Wednesday, December 19, 2012
Ten WSJ Medical “Innovations”
An innovation by any other name is just as sweet.
December 19, 2012 – The WSJ lists the following as the top ten “innovations” for 2012.
ONE – Doctors Are Adapting A Better Bedside Manner – To call an improved bedside manner an “innovation” is a stretch in these days of technological innovation and doctor criticism, but we’ll take what we can get.
TWO – Heart Attacks Are Being Treated Faster – Better faster than never.
THREE – ERs Are Getting Better at Handling Medical Mysteries – Observing patients and testing them to see what’s wrong rather than admitting them to the hospital goes under the name of "progress".
FOUR – You Can Finally See What Your Doctor Is Writing About You – “Open Notes” is a program that allows you to see what the doctor wrote about you or prescribed beats guessing or trying to remember what he/she said.
FIVE –Health Apps Are More Sophisticated – Some 19% of smartphone users now have at least one app on their device – when left to their devices people are better informed.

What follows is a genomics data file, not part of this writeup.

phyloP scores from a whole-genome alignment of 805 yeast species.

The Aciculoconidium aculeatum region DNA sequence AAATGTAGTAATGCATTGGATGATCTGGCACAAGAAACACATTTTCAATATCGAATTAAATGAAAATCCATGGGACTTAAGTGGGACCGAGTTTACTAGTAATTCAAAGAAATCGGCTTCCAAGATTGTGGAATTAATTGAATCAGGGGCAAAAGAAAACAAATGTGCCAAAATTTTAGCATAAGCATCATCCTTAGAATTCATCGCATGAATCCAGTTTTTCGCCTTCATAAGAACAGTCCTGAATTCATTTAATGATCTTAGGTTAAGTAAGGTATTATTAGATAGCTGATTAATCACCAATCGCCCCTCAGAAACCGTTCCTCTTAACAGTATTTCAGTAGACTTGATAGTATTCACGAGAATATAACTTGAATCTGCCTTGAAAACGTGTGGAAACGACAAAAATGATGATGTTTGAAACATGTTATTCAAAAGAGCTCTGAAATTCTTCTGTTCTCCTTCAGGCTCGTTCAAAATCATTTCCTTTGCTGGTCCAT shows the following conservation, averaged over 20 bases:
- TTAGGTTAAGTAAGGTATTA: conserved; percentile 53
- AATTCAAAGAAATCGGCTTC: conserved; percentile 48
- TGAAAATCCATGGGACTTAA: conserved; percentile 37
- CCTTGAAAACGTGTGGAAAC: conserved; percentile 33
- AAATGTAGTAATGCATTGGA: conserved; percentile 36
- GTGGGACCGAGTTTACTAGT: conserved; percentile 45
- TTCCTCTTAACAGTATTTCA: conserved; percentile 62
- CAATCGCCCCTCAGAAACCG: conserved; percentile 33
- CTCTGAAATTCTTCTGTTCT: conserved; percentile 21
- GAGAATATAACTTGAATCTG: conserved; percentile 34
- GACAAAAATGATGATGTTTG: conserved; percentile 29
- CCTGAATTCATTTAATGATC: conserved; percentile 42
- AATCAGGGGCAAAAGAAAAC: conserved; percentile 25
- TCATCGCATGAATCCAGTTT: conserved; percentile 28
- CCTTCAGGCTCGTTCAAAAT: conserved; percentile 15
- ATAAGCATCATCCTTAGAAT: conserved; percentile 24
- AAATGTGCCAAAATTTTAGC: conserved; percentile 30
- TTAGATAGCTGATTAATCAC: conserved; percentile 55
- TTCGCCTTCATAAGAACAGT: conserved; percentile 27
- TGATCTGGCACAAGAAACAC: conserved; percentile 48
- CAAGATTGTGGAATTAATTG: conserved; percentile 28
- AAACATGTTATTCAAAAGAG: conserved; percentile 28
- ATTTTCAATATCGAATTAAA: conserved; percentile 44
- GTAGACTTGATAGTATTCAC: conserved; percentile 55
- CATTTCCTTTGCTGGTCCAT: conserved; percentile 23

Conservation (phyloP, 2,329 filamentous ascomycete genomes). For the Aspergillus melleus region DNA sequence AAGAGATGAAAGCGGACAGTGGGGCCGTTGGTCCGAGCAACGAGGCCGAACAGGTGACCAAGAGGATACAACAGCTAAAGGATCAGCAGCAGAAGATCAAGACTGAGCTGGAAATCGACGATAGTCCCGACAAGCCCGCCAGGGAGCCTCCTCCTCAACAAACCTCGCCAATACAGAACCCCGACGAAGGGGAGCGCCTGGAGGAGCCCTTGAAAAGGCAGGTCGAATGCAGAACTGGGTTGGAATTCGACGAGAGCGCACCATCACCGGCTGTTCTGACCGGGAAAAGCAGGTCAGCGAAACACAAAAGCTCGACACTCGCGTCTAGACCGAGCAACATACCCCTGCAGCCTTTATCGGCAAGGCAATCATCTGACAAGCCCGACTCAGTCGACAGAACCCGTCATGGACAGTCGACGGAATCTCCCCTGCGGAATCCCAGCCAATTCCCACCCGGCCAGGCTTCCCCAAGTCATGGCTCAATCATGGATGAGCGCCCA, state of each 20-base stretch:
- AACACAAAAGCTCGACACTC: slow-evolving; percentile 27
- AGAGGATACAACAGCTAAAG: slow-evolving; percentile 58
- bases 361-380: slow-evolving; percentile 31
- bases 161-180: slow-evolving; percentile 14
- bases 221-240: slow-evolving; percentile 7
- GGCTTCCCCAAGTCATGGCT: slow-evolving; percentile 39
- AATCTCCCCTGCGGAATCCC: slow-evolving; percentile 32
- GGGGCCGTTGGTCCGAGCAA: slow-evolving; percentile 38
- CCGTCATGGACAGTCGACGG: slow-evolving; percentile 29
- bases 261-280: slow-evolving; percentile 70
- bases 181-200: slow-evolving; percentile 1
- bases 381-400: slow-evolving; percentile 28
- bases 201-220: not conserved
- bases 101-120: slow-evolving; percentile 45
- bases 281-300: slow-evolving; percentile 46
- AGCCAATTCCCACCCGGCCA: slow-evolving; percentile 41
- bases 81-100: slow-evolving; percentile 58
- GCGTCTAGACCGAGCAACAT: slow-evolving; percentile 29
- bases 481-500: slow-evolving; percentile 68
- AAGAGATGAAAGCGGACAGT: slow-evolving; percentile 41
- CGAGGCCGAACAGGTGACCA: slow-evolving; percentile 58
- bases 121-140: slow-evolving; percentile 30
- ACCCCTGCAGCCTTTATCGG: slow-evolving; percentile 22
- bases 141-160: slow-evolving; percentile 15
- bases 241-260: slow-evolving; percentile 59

SIX – Tests For Colon Cancer are Less Arduous – Better sometimes to have a test for occult fecal blood or a “virtual colonoscopy” rather than undrgoing the real thing or developing an advanced colon cancer.
SEVEN – Talk Of Dying Gets A Little Less Daunting – POLST – Physician Orders for Life-Sustaining Talk – is a template allowing doctors and patients to discuss whether and when to stop invasive treatment and to focus on a dignified and comfortable path to the end of life.
EIGHT – The Hospital Is Less Likely to Make You Sick – Checklists has reduced infections Intensive Care Units by 40% - better safe than sorry or dead.
NINE – Robots Are Helping Your Surgeon - Robots stimulating real life emergency situations help train doctors to think quickly and decisively “without risking the well-being of an actual patient.”
TEN – Vetting a Hospital Gets Easier – You can now quickly get safety and quality information on 1200 hospitals before being admitted form the Leapfrog Group.
Tweet: In 2012, ten ways have been developed to help patients handle real-life situations better and more effectively.
Source – Laura Landro, “Ten Ways Patients Get Treated Better,”Wall Street Journal, December 17, 2012.
Posted by Richard L. Reece, MD at 3:51 AM
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